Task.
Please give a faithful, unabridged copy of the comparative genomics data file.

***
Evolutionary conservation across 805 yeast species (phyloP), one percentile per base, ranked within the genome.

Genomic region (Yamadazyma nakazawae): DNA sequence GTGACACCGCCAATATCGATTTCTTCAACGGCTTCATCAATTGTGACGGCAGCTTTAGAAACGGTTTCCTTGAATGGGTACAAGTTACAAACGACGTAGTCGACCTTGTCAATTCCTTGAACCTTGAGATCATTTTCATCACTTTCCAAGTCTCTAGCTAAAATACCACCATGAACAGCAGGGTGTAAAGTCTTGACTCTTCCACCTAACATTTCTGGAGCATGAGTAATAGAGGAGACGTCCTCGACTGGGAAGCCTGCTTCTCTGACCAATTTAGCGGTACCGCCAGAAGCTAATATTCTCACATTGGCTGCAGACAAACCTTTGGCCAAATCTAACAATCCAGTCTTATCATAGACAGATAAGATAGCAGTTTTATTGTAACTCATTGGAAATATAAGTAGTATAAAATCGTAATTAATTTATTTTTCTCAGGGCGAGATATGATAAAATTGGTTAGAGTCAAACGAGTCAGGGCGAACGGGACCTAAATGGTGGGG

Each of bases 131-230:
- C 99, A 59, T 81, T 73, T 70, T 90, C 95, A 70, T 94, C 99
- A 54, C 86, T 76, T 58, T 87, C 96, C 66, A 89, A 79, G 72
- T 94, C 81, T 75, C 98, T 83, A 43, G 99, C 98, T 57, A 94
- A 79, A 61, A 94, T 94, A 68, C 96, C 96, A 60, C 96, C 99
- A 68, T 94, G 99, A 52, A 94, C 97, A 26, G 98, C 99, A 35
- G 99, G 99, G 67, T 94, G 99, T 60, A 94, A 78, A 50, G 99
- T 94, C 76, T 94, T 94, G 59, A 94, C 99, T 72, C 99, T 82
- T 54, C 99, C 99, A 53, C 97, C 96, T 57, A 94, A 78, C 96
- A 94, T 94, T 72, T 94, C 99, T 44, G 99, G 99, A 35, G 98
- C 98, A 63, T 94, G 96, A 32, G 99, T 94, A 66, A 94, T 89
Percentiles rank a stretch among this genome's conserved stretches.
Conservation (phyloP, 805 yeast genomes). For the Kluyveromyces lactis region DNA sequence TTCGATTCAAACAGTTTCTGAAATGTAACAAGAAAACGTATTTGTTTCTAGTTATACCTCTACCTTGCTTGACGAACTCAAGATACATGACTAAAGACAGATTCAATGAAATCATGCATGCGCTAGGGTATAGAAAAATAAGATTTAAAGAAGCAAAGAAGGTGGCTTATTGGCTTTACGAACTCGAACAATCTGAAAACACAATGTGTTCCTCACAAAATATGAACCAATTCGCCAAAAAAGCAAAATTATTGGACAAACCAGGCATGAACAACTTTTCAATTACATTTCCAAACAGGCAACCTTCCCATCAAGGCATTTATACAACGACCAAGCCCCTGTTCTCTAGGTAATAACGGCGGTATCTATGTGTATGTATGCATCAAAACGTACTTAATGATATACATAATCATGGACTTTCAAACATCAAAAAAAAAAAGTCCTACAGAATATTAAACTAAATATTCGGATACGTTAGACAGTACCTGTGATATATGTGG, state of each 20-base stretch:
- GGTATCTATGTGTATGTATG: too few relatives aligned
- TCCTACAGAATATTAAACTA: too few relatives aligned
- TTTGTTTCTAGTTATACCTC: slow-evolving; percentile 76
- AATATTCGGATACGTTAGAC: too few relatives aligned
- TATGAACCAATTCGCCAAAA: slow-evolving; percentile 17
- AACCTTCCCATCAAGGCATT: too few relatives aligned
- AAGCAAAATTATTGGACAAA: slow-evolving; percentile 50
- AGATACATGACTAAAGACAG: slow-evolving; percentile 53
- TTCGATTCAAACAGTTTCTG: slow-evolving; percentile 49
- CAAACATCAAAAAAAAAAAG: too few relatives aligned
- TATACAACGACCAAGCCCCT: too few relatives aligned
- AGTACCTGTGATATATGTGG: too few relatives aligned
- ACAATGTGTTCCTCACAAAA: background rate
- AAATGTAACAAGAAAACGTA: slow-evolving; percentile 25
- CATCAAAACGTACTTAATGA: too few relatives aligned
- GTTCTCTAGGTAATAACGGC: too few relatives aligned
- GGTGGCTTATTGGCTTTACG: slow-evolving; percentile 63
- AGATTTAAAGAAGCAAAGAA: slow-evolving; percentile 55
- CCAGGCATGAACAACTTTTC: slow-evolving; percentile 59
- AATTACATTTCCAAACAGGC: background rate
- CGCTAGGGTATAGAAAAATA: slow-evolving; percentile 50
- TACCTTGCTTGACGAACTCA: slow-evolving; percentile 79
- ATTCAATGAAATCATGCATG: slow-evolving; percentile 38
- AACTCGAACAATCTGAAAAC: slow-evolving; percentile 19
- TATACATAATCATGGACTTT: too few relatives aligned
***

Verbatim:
Evolutionary conservation across 805 yeast species (phyloP), one percentile per base, ranked within the genome.

Genomic region (Yamadazyma nakazawae): DNA sequence GTGACACCGCCAATATCGATTTCTTCAACGGCTTCATCAATTGTGACGGCAGCTTTAGAAACGGTTTCCTTGAATGGGTACAAGTTACAAACGACGTAGTCGACCTTGTCAATTCCTTGAACCTTGAGATCATTTTCATCACTTTCCAAGTCTCTAGCTAAAATACCACCATGAACAGCAGGGTGTAAAGTCTTGACTCTTCCACCTAACATTTCTGGAGCATGAGTAATAGAGGAGACGTCCTCGACTGGGAAGCCTGCTTCTCTGACCAATTTAGCGGTACCGCCAGAAGCTAATATTCTCACATTGGCTGCAGACAAACCTTTGGCCAAATCTAACAATCCAGTCTTATCATAGACAGATAAGATAGCAGTTTTATTGTAACTCATTGGAAATATAAGTAGTATAAAATCGTAATTAATTTATTTTTCTCAGGGCGAGATATGATAAAATTGGTTAGAGTCAAACGAGTCAGGGCGAACGGGACCTAAATGGTGGGG

Each of bases 131-230:
- C 99, A 59, T 81, T 73, T 70, T 90, C 95, A 70, T 94, C 99
- A 54, C 86, T 76, T 58, T 87, C 96, C 66, A 89, A 79, G 72
- T 94, C 81, T 75, C 98, T 83, A 43, G 99, C 98, T 57, A 94
- A 79, A 61, A 94, T 94, A 68, C 96, C 96, A 60, C 96, C 99
- A 68, T 94, G 99, A 52, A 94, C 97, A 26, G 98, C 99, A 35
- G 99, G 99, G 67, T 94, G 99, T 60, A 94, A 78, A 50, G 99
- T 94, C 76, T 94, T 94, G 59, A 94, C 99, T 72, C 99, T 82
- T 54, C 99, C 99, A 53, C 97, C 96, T 57, A 94, A 78, C 96
- A 94, T 94, T 72, T 94, C 99, T 44, G 99, G 99, A 35, G 98
- C 98, A 63, T 94, G 96, A 32, G 99, T 94, A 66, A 94, T 89
Percentiles rank a stretch among this genome's conserved stretches.
Conservation (phyloP, 805 yeast genomes). For the Kluyveromyces lactis region DNA sequence TTCGATTCAAACAGTTTCTGAAATGTAACAAGAAAACGTATTTGTTTCTAGTTATACCTCTACCTTGCTTGACGAACTCAAGATACATGACTAAAGACAGATTCAATGAAATCATGCATGCGCTAGGGTATAGAAAAATAAGATTTAAAGAAGCAAAGAAGGTGGCTTATTGGCTTTACGAACTCGAACAATCTGAAAACACAATGTGTTCCTCACAAAATATGAACCAATTCGCCAAAAAAGCAAAATTATTGGACAAACCAGGCATGAACAACTTTTCAATTACATTTCCAAACAGGCAACCTTCCCATCAAGGCATTTATACAACGACCAAGCCCCTGTTCTCTAGGTAATAACGGCGGTATCTATGTGTATGTATGCATCAAAACGTACTTAATGATATACATAATCATGGACTTTCAAACATCAAAAAAAAAAAGTCCTACAGAATATTAAACTAAATATTCGGATACGTTAGACAGTACCTGTGATATATGTGG, state of each 20-base stretch:
- GGTATCTATGTGTATGTATG: too few relatives aligned
- TCCTACAGAATATTAAACTA: too few relatives aligned
- TTTGTTTCTAGTTATACCTC: slow-evolving; percentile 76
- AATATTCGGATACGTTAGAC: too few relatives aligned
- TATGAACCAATTCGCCAAAA: slow-evolving; percentile 17
- AACCTTCCCATCAAGGCATT: too few relatives aligned
- AAGCAAAATTATTGGACAAA: slow-evolving; percentile 50
- AGATACATGACTAAAGACAG: slow-evolving; percentile 53
- TTCGATTCAAACAGTTTCTG: slow-evolving; percentile 49
- CAAACATCAAAAAAAAAAAG: too few relatives aligned
- TATACAACGACCAAGCCCCT: too few relatives aligned
- AGTACCTGTGATATATGTGG: too few relatives aligned
- ACAATGTGTTCCTCACAAAA: background rate
- AAATGTAACAAGAAAACGTA: slow-evolving; percentile 25
- CATCAAAACGTACTTAATGA: too few relatives aligned
- GTTCTCTAGGTAATAACGGC: too few relatives aligned
- GGTGGCTTATTGGCTTTACG: slow-evolving; percentile 63
- AGATTTAAAGAAGCAAAGAA: slow-evolving; percentile 55
- CCAGGCATGAACAACTTTTC: slow-evolving; percentile 59
- AATTACATTTCCAAACAGGC: background rate
- CGCTAGGGTATAGAAAAATA: slow-evolving; percentile 50
- TACCTTGCTTGACGAACTCA: slow-evolving; percentile 79
- ATTCAATGAAATCATGCATG: slow-evolving; percentile 38
- AACTCGAACAATCTGAAAAC: slow-evolving; percentile 19
- TATACATAATCATGGACTTT: too few relatives aligned